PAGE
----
GS AU: Will you be keeping the IR Gurus identity?
MF: Transmission Games is our new name. The main reason behind changing from IR Gurus--which will remain our operating name--is because we've made the transition to the PS3 and 360, and we wanted to start a new chapter in the company's evolution. So with the Sin City project and with Heroes Over Europe, it'll be branded Transmission Games.
GS AU: What can you tell us about Sin City?
MF: It's early days. We're in preproduction at the moment--so far so good. Red Mile has hired some excellent game designers out of LA who are working with us here. The preproduction phase is critical in any project, and Frank Miller has had a lot of input. Frank is actually writing us some brand new characters--he's essentially driving the storyline.
GS AU: So it's a new storyline completely?
MF: Yes. We want to create something unique and a new experience for people. And Frank is pretty keen to expand this into an interactive experience.
GS AU: So Sin City will come out on next-gen platforms?
MF: Yes absolutely. PS3, Xbox 360, and PC.
GS AU: What style of game will it be?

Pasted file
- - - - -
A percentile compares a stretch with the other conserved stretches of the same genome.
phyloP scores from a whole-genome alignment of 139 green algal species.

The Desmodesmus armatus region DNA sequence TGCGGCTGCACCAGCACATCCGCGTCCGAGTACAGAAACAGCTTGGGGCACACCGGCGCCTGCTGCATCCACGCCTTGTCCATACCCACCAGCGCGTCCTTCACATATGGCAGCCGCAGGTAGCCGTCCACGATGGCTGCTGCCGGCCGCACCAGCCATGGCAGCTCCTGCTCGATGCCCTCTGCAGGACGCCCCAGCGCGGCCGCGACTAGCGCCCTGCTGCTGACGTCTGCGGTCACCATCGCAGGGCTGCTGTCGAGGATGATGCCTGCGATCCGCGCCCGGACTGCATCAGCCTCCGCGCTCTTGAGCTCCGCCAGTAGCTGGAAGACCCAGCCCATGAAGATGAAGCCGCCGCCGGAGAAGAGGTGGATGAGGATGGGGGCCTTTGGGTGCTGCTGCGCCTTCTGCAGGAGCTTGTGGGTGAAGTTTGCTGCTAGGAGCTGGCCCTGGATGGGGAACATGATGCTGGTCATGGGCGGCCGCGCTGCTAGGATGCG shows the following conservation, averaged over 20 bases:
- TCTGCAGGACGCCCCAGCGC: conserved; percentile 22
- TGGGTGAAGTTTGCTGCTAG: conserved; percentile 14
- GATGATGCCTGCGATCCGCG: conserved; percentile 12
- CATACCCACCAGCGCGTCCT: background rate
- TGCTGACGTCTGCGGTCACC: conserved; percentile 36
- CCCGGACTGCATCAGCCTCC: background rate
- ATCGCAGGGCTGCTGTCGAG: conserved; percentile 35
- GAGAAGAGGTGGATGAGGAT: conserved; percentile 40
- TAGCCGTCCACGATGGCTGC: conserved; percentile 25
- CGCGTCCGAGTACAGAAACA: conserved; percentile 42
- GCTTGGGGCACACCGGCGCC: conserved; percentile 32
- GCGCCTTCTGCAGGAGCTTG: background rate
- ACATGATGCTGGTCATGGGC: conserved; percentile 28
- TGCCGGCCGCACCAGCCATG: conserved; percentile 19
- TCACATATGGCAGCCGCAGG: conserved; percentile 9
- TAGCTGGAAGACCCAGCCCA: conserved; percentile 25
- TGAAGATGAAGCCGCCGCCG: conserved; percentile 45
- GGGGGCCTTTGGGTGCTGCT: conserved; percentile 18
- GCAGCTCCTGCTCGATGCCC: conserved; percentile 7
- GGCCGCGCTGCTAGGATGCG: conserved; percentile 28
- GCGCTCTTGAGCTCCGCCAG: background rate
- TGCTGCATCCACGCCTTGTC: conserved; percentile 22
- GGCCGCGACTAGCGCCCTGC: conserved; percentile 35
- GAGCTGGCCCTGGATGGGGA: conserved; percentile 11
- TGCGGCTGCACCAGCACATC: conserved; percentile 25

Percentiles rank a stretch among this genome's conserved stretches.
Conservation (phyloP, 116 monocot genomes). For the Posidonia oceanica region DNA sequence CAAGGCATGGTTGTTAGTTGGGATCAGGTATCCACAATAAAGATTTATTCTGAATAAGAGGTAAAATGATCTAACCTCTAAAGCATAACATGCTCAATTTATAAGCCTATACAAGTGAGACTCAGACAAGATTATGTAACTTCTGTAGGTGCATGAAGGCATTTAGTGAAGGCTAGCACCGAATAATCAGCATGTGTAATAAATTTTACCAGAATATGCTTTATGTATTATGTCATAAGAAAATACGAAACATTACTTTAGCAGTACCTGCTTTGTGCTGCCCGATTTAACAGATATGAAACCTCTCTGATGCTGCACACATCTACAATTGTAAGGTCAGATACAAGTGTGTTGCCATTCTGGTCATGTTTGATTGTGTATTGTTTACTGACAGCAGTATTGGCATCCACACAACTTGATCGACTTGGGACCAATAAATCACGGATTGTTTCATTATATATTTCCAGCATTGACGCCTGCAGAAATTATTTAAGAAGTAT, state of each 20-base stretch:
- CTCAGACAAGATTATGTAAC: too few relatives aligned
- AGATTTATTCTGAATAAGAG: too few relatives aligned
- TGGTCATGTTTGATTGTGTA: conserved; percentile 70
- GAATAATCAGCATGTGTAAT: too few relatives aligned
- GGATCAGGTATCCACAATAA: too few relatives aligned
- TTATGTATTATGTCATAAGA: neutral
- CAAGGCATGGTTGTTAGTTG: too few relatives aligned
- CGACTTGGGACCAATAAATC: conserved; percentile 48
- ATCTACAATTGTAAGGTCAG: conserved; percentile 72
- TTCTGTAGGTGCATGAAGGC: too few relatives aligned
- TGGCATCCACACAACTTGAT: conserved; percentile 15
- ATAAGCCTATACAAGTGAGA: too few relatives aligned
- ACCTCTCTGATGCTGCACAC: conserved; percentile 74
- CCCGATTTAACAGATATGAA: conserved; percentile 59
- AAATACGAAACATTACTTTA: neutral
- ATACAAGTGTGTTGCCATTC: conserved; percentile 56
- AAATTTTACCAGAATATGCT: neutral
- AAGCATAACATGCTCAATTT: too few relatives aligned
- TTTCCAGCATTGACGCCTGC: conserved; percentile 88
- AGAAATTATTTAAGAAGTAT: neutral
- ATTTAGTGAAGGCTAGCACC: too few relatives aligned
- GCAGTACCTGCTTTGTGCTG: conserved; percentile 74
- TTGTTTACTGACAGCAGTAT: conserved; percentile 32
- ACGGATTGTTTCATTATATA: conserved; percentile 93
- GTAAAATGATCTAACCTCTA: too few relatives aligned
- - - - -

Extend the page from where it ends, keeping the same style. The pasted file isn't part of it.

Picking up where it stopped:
MF: We've licensed the Unreal 3 engine. It will be a third-person action adventure game, but we're not really at a point to talk any more about that.
GS AU: But it will retain the graphic novels' art style?
MF: For sure. It will be very loyal to the Sin City brand.
GS AU: The next thing for Transmission is Heroes Over Europe, is that right?
MF: We're due to finish Heroes Over Europe in September next year. At the moment we have three development teams. One is obviously Heroes and where we take that [franchise]. Another is working on Sin City, and our third team is working on Brian Lara International Cricket--which is Ricky Ponting International Cricket here in Australia--for consoles. We had a very good relationship with Codemasters, and Red Mile has allowed us to continue that relationship.
GS AU: So the Codemasters relationship will be ongoing?
MF: Yes, we have a four title, four-year deal with Codemasters. The first title is due out next year. We're excited about it because the heritage of the company is AFL, and we've just released Gaelic Football 2 in Ireland with Sony. So that sports team is pretty enthusiastic.
GS AU: So with Brian Lara, are you building everything from scratch?